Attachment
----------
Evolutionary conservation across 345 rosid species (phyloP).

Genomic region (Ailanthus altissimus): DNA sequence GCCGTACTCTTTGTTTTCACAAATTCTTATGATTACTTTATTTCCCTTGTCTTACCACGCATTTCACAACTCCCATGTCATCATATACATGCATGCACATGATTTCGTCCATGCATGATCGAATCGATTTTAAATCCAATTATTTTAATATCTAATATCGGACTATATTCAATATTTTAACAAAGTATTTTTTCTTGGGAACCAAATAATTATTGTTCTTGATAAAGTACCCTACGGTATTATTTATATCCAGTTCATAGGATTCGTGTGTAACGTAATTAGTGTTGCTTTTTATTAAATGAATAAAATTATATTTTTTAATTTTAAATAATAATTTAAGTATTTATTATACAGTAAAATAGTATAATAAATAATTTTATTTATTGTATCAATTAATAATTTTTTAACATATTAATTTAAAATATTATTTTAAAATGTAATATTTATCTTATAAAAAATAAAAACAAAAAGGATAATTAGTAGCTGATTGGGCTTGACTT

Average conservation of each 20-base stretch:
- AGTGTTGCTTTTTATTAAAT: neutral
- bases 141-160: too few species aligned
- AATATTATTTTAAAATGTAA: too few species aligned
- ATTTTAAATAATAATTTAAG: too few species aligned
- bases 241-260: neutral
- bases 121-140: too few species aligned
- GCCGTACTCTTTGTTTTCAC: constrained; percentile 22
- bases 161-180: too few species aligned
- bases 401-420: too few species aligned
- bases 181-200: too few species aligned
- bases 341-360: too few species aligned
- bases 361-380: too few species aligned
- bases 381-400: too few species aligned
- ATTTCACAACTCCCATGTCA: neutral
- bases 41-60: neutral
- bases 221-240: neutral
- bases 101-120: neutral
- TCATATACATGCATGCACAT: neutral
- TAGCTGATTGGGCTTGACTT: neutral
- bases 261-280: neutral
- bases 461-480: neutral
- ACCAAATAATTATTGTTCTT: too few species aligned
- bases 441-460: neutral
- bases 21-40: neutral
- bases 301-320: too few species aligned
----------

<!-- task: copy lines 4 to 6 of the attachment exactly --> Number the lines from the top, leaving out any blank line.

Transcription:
- AGTGTTGCTTTTTATTAAAT: neutral
- bases 141-160: too few species aligned
- AATATTATTTTAAAATGTAA: too few species aligned